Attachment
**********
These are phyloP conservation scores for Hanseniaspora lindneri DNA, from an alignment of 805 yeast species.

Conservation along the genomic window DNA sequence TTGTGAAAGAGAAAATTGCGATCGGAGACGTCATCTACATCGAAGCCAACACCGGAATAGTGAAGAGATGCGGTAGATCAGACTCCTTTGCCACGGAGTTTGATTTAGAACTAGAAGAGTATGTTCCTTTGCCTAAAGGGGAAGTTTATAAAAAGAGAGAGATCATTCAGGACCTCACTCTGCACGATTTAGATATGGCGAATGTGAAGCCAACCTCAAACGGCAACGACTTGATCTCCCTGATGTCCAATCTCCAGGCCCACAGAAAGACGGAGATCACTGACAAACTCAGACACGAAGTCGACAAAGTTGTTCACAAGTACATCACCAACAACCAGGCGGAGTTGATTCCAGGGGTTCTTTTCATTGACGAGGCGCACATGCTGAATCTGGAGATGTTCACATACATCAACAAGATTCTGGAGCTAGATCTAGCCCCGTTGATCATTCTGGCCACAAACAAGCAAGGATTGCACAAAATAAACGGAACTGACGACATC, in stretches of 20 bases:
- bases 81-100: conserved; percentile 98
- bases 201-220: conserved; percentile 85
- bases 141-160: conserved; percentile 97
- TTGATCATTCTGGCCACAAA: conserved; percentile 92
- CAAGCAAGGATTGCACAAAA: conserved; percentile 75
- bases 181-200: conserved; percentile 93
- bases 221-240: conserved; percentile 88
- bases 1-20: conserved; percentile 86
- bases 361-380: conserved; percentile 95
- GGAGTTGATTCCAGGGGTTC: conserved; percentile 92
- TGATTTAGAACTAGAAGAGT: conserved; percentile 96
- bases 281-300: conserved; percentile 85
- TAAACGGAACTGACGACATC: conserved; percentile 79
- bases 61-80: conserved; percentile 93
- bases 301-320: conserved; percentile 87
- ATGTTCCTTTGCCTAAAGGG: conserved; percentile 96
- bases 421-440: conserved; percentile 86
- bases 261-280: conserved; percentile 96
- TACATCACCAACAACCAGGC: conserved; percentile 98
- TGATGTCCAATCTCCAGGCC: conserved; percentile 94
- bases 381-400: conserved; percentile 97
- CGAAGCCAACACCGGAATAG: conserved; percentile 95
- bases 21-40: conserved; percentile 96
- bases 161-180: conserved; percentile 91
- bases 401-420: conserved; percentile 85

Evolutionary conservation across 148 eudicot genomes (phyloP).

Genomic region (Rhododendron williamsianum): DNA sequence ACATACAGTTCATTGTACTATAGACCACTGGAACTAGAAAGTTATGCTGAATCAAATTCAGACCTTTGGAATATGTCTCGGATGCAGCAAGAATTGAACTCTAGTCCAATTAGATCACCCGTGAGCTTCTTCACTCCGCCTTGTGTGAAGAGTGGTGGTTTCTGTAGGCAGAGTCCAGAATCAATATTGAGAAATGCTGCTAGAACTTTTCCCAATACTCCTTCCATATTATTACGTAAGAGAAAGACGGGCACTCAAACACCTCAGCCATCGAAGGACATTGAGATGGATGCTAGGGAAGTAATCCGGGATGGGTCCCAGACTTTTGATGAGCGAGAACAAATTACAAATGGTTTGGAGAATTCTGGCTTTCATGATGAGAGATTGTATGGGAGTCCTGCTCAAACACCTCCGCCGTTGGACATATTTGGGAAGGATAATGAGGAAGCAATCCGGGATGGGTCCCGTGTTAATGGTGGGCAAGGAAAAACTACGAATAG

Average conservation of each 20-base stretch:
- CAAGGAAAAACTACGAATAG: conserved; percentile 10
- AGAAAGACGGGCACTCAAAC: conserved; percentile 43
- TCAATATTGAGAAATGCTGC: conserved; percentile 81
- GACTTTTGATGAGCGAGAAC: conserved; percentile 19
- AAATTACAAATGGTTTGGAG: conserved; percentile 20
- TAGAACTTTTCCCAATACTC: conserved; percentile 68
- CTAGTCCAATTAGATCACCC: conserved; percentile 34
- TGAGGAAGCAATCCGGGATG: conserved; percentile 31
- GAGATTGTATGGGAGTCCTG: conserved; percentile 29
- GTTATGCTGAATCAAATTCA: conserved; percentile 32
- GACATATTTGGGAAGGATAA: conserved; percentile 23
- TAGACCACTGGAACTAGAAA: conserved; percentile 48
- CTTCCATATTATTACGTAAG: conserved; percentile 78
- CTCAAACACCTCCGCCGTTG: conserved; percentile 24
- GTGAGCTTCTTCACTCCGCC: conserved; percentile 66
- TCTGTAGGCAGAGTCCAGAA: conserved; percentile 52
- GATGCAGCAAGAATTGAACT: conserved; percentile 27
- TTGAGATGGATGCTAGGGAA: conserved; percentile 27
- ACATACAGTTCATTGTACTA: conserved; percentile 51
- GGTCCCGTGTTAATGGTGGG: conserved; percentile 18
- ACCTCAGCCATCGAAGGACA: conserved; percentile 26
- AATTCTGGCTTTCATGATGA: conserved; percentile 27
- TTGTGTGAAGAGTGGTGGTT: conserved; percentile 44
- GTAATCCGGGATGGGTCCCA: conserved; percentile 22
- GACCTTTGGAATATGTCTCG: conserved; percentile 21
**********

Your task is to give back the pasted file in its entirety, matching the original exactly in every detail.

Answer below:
These are phyloP conservation scores for Hanseniaspora lindneri DNA, from an alignment of 805 yeast species.

Conservation along the genomic window DNA sequence TTGTGAAAGAGAAAATTGCGATCGGAGACGTCATCTACATCGAAGCCAACACCGGAATAGTGAAGAGATGCGGTAGATCAGACTCCTTTGCCACGGAGTTTGATTTAGAACTAGAAGAGTATGTTCCTTTGCCTAAAGGGGAAGTTTATAAAAAGAGAGAGATCATTCAGGACCTCACTCTGCACGATTTAGATATGGCGAATGTGAAGCCAACCTCAAACGGCAACGACTTGATCTCCCTGATGTCCAATCTCCAGGCCCACAGAAAGACGGAGATCACTGACAAACTCAGACACGAAGTCGACAAAGTTGTTCACAAGTACATCACCAACAACCAGGCGGAGTTGATTCCAGGGGTTCTTTTCATTGACGAGGCGCACATGCTGAATCTGGAGATGTTCACATACATCAACAAGATTCTGGAGCTAGATCTAGCCCCGTTGATCATTCTGGCCACAAACAAGCAAGGATTGCACAAAATAAACGGAACTGACGACATC, in stretches of 20 bases:
- bases 81-100: conserved; percentile 98
- bases 201-220: conserved; percentile 85
- bases 141-160: conserved; percentile 97
- TTGATCATTCTGGCCACAAA: conserved; percentile 92
- CAAGCAAGGATTGCACAAAA: conserved; percentile 75
- bases 181-200: conserved; percentile 93
- bases 221-240: conserved; percentile 88
- bases 1-20: conserved; percentile 86
- bases 361-380: conserved; percentile 95
- GGAGTTGATTCCAGGGGTTC: conserved; percentile 92
- TGATTTAGAACTAGAAGAGT: conserved; percentile 96
- bases 281-300: conserved; percentile 85
- TAAACGGAACTGACGACATC: conserved; percentile 79
- bases 61-80: conserved; percentile 93
- bases 301-320: conserved; percentile 87
- ATGTTCCTTTGCCTAAAGGG: conserved; percentile 96
- bases 421-440: conserved; percentile 86
- bases 261-280: conserved; percentile 96
- TACATCACCAACAACCAGGC: conserved; percentile 98
- TGATGTCCAATCTCCAGGCC: conserved; percentile 94
- bases 381-400: conserved; percentile 97
- CGAAGCCAACACCGGAATAG: conserved; percentile 95
- bases 21-40: conserved; percentile 96
- bases 161-180: conserved; percentile 91
- bases 401-420: conserved; percentile 85

Evolutionary conservation across 148 eudicot genomes (phyloP).

Genomic region (Rhododendron williamsianum): DNA sequence ACATACAGTTCATTGTACTATAGACCACTGGAACTAGAAAGTTATGCTGAATCAAATTCAGACCTTTGGAATATGTCTCGGATGCAGCAAGAATTGAACTCTAGTCCAATTAGATCACCCGTGAGCTTCTTCACTCCGCCTTGTGTGAAGAGTGGTGGTTTCTGTAGGCAGAGTCCAGAATCAATATTGAGAAATGCTGCTAGAACTTTTCCCAATACTCCTTCCATATTATTACGTAAGAGAAAGACGGGCACTCAAACACCTCAGCCATCGAAGGACATTGAGATGGATGCTAGGGAAGTAATCCGGGATGGGTCCCAGACTTTTGATGAGCGAGAACAAATTACAAATGGTTTGGAGAATTCTGGCTTTCATGATGAGAGATTGTATGGGAGTCCTGCTCAAACACCTCCGCCGTTGGACATATTTGGGAAGGATAATGAGGAAGCAATCCGGGATGGGTCCCGTGTTAATGGTGGGCAAGGAAAAACTACGAATAG

Average conservation of each 20-base stretch:
- CAAGGAAAAACTACGAATAG: conserved; percentile 10
- AGAAAGACGGGCACTCAAAC: conserved; percentile 43
- TCAATATTGAGAAATGCTGC: conserved; percentile 81
- GACTTTTGATGAGCGAGAAC: conserved; percentile 19
- AAATTACAAATGGTTTGGAG: conserved; percentile 20
- TAGAACTTTTCCCAATACTC: conserved; percentile 68
- CTAGTCCAATTAGATCACCC: conserved; percentile 34
- TGAGGAAGCAATCCGGGATG: conserved; percentile 31
- GAGATTGTATGGGAGTCCTG: conserved; percentile 29
- GTTATGCTGAATCAAATTCA: conserved; percentile 32
- GACATATTTGGGAAGGATAA: conserved; percentile 23
- TAGACCACTGGAACTAGAAA: conserved; percentile 48
- CTTCCATATTATTACGTAAG: conserved; percentile 78
- CTCAAACACCTCCGCCGTTG: conserved; percentile 24
- GTGAGCTTCTTCACTCCGCC: conserved; percentile 66
- TCTGTAGGCAGAGTCCAGAA: conserved; percentile 52
- GATGCAGCAAGAATTGAACT: conserved; percentile 27
- TTGAGATGGATGCTAGGGAA: conserved; percentile 27
- ACATACAGTTCATTGTACTA: conserved; percentile 51
- GGTCCCGTGTTAATGGTGGG: conserved; percentile 18
- ACCTCAGCCATCGAAGGACA: conserved; percentile 26
- AATTCTGGCTTTCATGATGA: conserved; percentile 27
- TTGTGTGAAGAGTGGTGGTT: conserved; percentile 44
- GTAATCCGGGATGGGTCCCA: conserved; percentile 22
- GACCTTTGGAATATGTCTCG: conserved; percentile 21